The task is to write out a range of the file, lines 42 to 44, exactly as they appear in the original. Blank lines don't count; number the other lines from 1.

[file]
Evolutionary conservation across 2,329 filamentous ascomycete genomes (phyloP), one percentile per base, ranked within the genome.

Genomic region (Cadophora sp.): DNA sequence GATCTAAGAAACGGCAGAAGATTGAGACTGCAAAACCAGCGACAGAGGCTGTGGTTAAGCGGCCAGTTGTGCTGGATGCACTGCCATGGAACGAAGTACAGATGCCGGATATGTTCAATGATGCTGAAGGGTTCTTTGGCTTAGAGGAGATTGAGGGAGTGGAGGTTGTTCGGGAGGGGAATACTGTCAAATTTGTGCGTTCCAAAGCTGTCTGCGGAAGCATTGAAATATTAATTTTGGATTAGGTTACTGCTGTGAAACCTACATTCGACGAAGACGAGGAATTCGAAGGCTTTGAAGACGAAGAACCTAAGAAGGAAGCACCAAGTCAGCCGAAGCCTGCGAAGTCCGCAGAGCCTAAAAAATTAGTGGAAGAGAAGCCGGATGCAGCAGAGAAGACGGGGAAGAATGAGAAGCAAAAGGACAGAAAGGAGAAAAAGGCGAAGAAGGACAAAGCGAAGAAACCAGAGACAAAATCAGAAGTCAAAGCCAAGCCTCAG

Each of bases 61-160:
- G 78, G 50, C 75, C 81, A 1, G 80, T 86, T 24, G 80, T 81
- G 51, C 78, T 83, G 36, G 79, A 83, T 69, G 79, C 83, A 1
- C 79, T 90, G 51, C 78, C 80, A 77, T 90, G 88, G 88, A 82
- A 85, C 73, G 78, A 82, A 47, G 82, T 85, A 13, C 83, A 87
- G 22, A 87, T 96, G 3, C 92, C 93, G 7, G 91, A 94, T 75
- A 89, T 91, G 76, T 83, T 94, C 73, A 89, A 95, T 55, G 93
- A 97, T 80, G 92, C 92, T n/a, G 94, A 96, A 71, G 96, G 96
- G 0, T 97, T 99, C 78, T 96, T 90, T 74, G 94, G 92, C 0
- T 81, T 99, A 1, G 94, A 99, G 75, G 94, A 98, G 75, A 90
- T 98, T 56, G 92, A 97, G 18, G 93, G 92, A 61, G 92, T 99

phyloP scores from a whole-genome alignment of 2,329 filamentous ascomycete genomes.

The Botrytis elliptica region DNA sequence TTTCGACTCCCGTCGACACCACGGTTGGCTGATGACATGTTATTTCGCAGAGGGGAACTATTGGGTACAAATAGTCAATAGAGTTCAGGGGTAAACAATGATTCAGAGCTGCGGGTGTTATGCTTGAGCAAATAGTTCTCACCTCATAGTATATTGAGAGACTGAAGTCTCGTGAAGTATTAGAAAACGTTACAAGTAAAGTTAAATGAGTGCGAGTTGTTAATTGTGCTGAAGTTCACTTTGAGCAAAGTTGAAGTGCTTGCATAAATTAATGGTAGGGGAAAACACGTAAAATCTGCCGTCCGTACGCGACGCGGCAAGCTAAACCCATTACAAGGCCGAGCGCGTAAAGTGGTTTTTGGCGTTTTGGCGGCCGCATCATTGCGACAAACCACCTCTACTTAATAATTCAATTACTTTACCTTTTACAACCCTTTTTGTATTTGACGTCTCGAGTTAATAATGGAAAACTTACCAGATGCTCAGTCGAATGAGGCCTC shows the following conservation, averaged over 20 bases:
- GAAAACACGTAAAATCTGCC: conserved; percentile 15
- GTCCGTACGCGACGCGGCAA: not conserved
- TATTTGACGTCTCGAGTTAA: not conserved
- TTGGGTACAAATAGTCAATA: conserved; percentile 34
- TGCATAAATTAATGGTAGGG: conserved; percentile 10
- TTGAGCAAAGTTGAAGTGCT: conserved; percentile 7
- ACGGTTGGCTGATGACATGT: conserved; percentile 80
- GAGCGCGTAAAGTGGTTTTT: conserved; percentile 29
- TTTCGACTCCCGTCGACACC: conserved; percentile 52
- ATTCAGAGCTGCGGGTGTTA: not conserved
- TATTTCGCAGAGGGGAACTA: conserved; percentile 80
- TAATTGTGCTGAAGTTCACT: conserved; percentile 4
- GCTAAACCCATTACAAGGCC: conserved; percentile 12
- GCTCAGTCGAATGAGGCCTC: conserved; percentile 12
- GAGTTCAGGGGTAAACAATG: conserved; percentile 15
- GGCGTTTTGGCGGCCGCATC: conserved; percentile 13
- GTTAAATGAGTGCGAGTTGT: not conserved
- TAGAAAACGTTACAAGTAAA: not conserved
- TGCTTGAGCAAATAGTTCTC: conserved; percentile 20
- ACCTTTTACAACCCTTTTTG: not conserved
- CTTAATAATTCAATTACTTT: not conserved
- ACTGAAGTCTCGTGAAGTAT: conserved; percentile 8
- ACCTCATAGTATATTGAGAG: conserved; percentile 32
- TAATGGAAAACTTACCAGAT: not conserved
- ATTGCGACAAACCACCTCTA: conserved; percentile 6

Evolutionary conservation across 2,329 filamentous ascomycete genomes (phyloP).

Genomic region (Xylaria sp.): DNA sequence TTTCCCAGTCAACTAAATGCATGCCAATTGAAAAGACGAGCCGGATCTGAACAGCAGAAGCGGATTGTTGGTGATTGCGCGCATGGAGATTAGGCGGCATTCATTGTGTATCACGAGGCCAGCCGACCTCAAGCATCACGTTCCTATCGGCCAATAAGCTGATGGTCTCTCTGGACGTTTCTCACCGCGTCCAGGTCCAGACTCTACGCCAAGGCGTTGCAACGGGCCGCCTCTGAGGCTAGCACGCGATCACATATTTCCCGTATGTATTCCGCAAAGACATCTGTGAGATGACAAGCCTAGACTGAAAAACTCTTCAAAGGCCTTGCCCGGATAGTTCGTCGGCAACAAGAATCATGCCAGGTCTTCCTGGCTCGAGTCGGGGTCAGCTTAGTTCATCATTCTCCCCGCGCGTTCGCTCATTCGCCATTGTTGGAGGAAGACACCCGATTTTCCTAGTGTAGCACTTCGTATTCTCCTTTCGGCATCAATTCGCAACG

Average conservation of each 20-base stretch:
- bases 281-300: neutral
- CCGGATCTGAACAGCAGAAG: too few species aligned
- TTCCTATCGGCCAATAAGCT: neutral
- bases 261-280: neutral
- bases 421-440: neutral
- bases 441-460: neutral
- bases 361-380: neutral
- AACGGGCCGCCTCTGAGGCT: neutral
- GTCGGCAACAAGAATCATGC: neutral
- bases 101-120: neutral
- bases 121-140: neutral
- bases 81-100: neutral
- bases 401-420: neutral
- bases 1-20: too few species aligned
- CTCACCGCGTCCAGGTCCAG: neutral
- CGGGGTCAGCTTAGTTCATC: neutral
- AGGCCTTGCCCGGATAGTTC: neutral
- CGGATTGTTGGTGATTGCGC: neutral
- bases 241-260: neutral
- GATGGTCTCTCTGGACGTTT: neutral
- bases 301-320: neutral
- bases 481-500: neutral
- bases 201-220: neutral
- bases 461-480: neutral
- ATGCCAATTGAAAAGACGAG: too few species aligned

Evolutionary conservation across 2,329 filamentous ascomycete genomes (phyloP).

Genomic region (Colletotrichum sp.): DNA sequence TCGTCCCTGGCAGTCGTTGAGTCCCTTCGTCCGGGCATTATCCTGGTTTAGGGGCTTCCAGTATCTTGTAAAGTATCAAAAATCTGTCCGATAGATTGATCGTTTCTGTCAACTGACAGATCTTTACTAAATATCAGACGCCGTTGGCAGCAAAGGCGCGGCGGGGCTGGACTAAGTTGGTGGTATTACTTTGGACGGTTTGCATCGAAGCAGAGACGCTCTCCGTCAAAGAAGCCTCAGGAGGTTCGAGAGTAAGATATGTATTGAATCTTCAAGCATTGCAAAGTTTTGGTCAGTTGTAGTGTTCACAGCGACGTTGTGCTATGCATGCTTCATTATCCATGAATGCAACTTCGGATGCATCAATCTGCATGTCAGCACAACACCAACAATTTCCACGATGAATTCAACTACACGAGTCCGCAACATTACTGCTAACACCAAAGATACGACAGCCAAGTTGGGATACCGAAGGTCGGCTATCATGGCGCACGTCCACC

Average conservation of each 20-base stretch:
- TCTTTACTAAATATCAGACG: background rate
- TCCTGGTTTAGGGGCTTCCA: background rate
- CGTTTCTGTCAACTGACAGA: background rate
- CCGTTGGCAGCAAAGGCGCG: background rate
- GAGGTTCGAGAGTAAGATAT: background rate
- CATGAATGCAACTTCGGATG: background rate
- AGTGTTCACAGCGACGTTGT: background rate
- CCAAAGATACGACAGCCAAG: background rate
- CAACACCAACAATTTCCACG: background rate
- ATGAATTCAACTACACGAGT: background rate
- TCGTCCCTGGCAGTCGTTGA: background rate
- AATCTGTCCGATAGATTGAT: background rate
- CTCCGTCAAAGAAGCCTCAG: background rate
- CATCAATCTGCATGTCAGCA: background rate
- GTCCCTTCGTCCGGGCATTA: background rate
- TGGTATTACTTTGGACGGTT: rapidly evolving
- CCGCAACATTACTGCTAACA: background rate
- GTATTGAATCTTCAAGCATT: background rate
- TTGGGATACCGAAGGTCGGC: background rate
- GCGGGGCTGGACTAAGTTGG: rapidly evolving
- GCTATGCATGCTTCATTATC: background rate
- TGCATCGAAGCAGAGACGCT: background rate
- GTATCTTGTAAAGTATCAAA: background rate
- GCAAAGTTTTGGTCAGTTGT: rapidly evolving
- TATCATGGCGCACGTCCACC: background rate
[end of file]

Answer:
Genomic region (Xylaria sp.): DNA sequence TTTCCCAGTCAACTAAATGCATGCCAATTGAAAAGACGAGCCGGATCTGAACAGCAGAAGCGGATTGTTGGTGATTGCGCGCATGGAGATTAGGCGGCATTCATTGTGTATCACGAGGCCAGCCGACCTCAAGCATCACGTTCCTATCGGCCAATAAGCTGATGGTCTCTCTGGACGTTTCTCACCGCGTCCAGGTCCAGACTCTACGCCAAGGCGTTGCAACGGGCCGCCTCTGAGGCTAGCACGCGATCACATATTTCCCGTATGTATTCCGCAAAGACATCTGTGAGATGACAAGCCTAGACTGAAAAACTCTTCAAAGGCCTTGCCCGGATAGTTCGTCGGCAACAAGAATCATGCCAGGTCTTCCTGGCTCGAGTCGGGGTCAGCTTAGTTCATCATTCTCCCCGCGCGTTCGCTCATTCGCCATTGTTGGAGGAAGACACCCGATTTTCCTAGTGTAGCACTTCGTATTCTCCTTTCGGCATCAATTCGCAACG

Average conservation of each 20-base stretch:
- bases 281-300: neutral